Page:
Tag Archives: community

Tools for being human, part nine: Cooking and eating with others

Hostel eating

In my childhood, meals were consumed eye-to-eye. The family sitting, circling the table, forks and knives hovering under conversation. Even Friday-night fish and chips were elevated, the hot paper-bound bundle of deep-fried all-sorts steaming the glass table-top. Tomato sauce allocated in five small dollops. Buttered bread in a leaning tower. No TV, no radio, no tapping sly LOLs to mates under the table.

In the warmer parts of the Mediterranean, an evening meal with family might last for two, three hours. In our house it was usually forty-five minutes. Three-quarters of an hour of noisy retellings, prompting questions, and arguments over who had found the most chunks of toffee in their ice-cream. Then at around 6:48pm Mum or Dad would check a watch, and table clearing would begin, just in time for the marine weather forecast.

Food was the thing that unfailingly drew us together as a family, but in many ways it was the winds that were responsible for what ended up on the table. My father loves, loves, loves the sea. He worked any number of jobs, but his default workplace was between lapping waves and sandy seabed, hunting out the ocean’s bounty. So between 6:51 and 6:57 there was a communal silence as predictions were made. Light variables, Southerlies dying out overnight, squalls,  gusts and gales.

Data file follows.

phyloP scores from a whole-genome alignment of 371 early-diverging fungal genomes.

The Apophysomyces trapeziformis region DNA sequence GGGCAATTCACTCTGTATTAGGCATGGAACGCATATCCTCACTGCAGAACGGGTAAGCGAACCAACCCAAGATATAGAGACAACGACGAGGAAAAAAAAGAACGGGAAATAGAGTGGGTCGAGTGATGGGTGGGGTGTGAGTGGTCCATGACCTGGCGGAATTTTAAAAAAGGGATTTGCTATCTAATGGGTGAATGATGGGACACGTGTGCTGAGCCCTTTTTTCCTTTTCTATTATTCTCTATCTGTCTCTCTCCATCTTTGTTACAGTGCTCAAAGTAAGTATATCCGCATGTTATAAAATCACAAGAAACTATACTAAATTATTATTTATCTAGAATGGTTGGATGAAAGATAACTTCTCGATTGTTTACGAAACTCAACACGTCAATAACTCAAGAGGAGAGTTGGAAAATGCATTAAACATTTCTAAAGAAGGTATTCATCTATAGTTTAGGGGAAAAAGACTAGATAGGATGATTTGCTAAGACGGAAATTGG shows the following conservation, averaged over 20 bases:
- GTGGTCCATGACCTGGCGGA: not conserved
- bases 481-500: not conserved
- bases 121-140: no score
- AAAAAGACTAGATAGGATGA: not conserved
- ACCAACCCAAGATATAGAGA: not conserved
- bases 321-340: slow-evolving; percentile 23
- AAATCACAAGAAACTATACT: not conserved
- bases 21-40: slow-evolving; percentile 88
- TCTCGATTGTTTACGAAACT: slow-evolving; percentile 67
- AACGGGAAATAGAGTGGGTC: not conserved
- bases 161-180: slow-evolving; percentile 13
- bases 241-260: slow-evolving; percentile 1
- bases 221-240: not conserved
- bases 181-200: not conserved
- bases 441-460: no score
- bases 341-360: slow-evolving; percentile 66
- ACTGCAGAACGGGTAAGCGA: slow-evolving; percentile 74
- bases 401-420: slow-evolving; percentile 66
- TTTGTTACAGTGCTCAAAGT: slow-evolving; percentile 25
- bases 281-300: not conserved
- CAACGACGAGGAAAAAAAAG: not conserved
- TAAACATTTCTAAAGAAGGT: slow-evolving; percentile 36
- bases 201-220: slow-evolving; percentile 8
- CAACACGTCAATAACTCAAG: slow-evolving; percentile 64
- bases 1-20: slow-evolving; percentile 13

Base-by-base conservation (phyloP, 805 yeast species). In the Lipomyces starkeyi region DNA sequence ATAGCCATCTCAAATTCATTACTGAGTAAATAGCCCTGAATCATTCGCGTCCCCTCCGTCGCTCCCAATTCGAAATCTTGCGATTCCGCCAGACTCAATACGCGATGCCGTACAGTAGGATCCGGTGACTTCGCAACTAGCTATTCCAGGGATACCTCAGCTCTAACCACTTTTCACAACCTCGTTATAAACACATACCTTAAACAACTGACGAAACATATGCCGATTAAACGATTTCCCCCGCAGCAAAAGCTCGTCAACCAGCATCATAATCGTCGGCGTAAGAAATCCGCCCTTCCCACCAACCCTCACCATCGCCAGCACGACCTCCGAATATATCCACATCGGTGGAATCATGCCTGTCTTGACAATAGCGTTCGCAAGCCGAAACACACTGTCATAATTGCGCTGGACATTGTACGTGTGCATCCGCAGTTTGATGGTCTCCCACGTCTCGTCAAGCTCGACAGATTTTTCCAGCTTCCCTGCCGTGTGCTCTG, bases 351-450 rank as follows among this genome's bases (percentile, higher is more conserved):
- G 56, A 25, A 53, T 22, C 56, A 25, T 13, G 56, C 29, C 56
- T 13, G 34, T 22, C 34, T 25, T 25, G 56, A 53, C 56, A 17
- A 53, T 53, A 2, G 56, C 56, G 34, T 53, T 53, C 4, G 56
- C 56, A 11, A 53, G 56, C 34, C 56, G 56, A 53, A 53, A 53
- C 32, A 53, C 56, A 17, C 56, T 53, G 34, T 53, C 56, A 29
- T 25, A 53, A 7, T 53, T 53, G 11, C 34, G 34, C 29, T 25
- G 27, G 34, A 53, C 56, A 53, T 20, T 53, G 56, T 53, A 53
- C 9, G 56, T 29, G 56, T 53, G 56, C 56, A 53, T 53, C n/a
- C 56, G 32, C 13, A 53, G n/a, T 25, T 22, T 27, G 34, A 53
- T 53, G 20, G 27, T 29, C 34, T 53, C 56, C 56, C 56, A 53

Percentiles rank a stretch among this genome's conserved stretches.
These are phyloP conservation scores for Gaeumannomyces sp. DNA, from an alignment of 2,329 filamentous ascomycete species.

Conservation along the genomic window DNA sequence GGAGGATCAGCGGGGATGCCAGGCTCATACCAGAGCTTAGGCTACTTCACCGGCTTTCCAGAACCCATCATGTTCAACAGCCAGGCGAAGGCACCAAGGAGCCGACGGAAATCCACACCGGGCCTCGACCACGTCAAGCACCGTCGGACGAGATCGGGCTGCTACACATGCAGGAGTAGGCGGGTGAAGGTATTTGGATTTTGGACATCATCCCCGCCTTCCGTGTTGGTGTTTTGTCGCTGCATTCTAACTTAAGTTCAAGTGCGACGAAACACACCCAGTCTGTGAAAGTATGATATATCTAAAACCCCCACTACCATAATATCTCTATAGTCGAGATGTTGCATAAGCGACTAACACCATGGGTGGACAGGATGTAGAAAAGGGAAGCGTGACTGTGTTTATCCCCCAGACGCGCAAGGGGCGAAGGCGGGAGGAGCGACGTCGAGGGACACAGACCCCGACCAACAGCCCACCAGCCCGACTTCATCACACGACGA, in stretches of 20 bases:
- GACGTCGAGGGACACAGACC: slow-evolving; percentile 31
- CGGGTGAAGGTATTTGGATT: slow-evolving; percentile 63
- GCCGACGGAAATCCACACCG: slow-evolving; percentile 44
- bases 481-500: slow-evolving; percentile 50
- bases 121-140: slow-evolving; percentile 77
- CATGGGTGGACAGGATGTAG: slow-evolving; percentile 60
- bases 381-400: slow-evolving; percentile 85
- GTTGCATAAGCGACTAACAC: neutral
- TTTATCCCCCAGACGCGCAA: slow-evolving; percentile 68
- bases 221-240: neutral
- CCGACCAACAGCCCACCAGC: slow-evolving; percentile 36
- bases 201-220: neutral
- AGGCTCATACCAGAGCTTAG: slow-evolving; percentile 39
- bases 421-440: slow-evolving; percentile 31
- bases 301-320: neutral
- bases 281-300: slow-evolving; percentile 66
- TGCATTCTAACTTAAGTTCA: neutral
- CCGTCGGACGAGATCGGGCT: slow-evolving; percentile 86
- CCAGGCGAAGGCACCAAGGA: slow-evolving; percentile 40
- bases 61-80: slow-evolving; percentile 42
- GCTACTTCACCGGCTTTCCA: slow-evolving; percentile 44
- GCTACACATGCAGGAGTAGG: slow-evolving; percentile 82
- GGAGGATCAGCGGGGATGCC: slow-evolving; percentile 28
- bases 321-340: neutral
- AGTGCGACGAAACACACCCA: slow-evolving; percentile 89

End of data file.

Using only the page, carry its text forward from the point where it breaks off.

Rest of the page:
If the conditions were favourable, my brother, sister and I knew we’d be bundled up in the back tray of the Land Rover, sliding back and forth amongst the fish boxes and dive lungs. Most of the seafood limits were on a per person basis, so the three of us plus Dad meant twenty-four crayfish. I ate a lot of crayfish as a kid. Fortunately Dad knew a lot of the Greek and Italian families that had been drawn to Wellington’s rugged south coast. And seafood to them, was like cigarettes to the imprisoned. So after a day in the sand we’d park up outside garages and kitchens, having our cheeks pinched by enthusiastic Nonas as the trades were done. Prosciutto for cod, baklava for shellfish, wine for scallops.

If say an eighth of my early years were spent on beaches and bays, then another eighth must have been spent in the kitchen. My father was trained as a chef, in a fancy hotel, by men who ranted in French. It was only natural to him, to spend time with us in the kitchen, teaching us to make pastries, sauces and casoulets. He had a library of faded French cooking manuals, but he taught us that the best meals were made from simple ingredients, drawn by hand, from land and sea. Fresh mushrooms from an absent farmer’s fields, cooked in cream and thyme. Butterfish cooked on an open fire with a little butter and a few capers, as the tide creeps stealthily away.

My first experience cooking in a commercial kitchen was beneath an 800 year old church in Cambridgeshire. I worked, ate, drank and played with a mix of central Americans, Europeans, Australians and Brits. A delicious blend of accents, cooking traditions, and ways of interpreting the world. We all cycled Cambridge’s narrow, cobbled streets to work, our wheels juddering madly as we swept past colleges and chapels. We’d lock our bikes to the church gates, beside boxes of early morning produce, which we’d haul into the larder, flanked by hundreds of shelved ingredients.